Bringhurst: Kenechi Onwukeme On Navigating Religion as a Student


Jonathan Wang

Bible studying at the A. Ray Olpin Student Union at the University of Utah, Salt Lake City, on Wednesday, Feb. 23, 2022. (Photo by Jonathan Wang | The Daily Utah Chronicle)

By Maggie Bringhurst, Opinion Writer


One of the hardest aspects of college is finding a community. For Kenechi Onwukeme, a campus bible study group provided a solution. Onwukeme, who also goes by Yos, is a senior at the University of Utah studying geological engineering. He is also the president of the U’s African Student Association and a member of the DREAM Campus Ministry.

Students who spend time in the Union building have likely been approached by DREAM, along with other Christian campus ministries. In Salt Lake County, the headquarters of the LDS Church and where 48% of the population identifies as Mormon, most students have some bias toward proselytizing religion. I will admit I have a negative bias towards Christianity. But, a desire to empathize with religious students compelled me to learn more about the people behind the pamphlets.

Through our conversation, I discovered that Onwukeme and I disagree on a few political topics, but found common ground on basic things I consider essential to the human experience — community and open-minded discussion.

DREAM is affiliated with the International Christian Church, a Bible-focused Christian group with conservative values. Onwukeme claims it is the most diverse ministry on campus, with students from various international backgrounds. He was approached the same way most students are. “My first reaction is, I see this guy talking to people and I’m going the other way,” he said.

Onwukeme told me at the time, he had failed multiple classes and took time off school because he couldn’t afford it. The ministry provided personal and financial support to help him stay disciplined and finish his education. DREAM provided personal support that he wasn’t getting anywhere else. The campus ministry became his family.

Onwukeme was raised in multiple religious households. His mom was Pentecostal, his Dad was Jewish and his godparents are LDS. He moved to America to live with his dad when his mom lost her job in Nigeria. A fear of God and passion for serving Jesus are practically in his blood. On his football team, “My teammates would call me Pastor Yos,” he said, which I laughed at — but he was completely sincere.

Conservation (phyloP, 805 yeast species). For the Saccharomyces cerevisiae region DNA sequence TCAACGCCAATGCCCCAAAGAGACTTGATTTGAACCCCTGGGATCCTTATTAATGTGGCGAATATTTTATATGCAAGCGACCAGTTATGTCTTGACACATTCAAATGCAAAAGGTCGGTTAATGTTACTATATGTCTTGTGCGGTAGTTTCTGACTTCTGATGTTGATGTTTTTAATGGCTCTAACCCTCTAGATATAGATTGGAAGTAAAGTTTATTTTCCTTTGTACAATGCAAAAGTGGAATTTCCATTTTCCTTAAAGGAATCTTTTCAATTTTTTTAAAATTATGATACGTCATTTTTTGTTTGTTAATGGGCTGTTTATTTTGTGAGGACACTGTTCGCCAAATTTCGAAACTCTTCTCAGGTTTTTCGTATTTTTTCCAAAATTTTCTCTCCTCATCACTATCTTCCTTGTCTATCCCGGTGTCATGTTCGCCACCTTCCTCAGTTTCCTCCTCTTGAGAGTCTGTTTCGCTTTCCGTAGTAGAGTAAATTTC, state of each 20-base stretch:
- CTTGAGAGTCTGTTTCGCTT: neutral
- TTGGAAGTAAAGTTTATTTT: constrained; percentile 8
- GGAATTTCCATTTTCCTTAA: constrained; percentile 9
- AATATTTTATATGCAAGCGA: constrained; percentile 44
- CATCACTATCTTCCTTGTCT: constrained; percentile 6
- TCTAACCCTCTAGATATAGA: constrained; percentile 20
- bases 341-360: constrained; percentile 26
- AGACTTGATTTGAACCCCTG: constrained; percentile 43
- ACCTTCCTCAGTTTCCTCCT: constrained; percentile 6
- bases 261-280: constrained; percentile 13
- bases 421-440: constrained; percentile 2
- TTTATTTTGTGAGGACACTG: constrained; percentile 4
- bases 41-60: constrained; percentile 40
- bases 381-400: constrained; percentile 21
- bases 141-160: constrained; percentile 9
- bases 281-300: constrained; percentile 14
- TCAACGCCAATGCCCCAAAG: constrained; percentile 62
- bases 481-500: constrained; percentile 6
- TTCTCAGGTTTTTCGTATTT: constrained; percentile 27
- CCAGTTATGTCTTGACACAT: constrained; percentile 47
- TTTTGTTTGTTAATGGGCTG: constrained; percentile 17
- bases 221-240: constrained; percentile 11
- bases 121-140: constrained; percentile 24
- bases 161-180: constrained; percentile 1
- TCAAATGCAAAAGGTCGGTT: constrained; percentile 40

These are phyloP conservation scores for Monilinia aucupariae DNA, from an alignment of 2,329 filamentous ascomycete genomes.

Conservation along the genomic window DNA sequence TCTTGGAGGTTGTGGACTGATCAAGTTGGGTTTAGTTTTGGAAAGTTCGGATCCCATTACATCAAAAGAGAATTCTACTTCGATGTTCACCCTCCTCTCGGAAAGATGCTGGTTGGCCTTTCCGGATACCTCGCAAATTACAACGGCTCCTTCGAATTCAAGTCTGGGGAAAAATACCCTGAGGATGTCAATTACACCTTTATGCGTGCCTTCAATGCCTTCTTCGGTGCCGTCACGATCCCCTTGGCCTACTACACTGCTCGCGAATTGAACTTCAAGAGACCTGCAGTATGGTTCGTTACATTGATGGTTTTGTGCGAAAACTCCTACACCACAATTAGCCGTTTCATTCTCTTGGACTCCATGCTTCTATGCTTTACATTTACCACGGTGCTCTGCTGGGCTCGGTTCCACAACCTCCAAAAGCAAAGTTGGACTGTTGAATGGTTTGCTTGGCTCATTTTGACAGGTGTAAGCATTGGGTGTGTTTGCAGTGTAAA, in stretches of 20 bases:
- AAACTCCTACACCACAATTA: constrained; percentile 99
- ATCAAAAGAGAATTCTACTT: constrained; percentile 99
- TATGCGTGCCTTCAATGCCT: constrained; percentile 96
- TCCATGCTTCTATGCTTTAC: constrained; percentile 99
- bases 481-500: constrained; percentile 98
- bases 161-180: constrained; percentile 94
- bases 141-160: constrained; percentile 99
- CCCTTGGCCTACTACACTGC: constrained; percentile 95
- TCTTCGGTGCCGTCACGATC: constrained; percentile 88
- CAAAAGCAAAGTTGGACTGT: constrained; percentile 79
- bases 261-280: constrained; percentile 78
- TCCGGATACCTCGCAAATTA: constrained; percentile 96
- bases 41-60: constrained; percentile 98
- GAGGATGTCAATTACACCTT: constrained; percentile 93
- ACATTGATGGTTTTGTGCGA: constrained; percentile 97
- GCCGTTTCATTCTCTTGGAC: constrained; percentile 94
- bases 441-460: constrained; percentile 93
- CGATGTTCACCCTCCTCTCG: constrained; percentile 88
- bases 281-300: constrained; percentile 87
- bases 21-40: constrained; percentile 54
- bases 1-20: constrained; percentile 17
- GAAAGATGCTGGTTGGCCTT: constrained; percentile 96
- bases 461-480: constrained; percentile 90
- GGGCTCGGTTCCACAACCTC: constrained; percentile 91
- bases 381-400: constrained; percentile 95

The afterlife was always on his mind. “There are nights where I would stay up thinking, I want to go to heaven. And I want to get my family to heaven. And I think about homeless people like, okay, how do I get them to heaven?”

There’s a stigma of self-righteousness surrounding religion, but Onwukeme is humble. I felt nothing but sincerity in our conversation. He explained his concern for the people around him living without what he believes to be the ultimate truth, and I felt that his intentions were pure.

I am skeptical of any religion with heavy focus on recruitment. They can be predatory and dangerous. And while I can’t speak for anyone else’s intentions in the organization, it is clear to me that Onwukeme is genuinely concerned for the salvation of the people around him. If I grew up in the same circumstances as him, I might make the same decisions.

For Onwukeme, immersing himself in religion and dedicating himself to God makes sense. It was the way he was raised. Without religion, he felt lost and unguided. The ministry gave him a sense of purpose and encouraged him to help others.

As an aspiring journalist and an ex-Mormon, I tend to be skeptical. I think a lot of students at the U can relate. Google directed me to Reddit posts and YouTube videos about the International Christian Church, mostly from those who were hurt by the religion and want to prevent others from experiencing the same. It reminded me of content I see from ex-Mormons. The ICC has many similarities to Mormonism, like the claim to have unique revelation and the emphasis on proselytizing to as many people as possible.

I regularly criticize the LDS Church. And I have criticisms of the ICC. But on an individual level, most members of the group are doing their best. Living in Utah and associating with many wonderful Mormons forces me to open my mind and understand that every person has their own experiences that influence their choices and beliefs. Speaking to a current student member of DREAM helped me to similarly open my mind.

Onwukeme believes his church is essential to eternal salvation. Even if my personal beliefs are different, I can’t criticize him for feeling obligated to spread his truth when the impacts are so existential and real to him.


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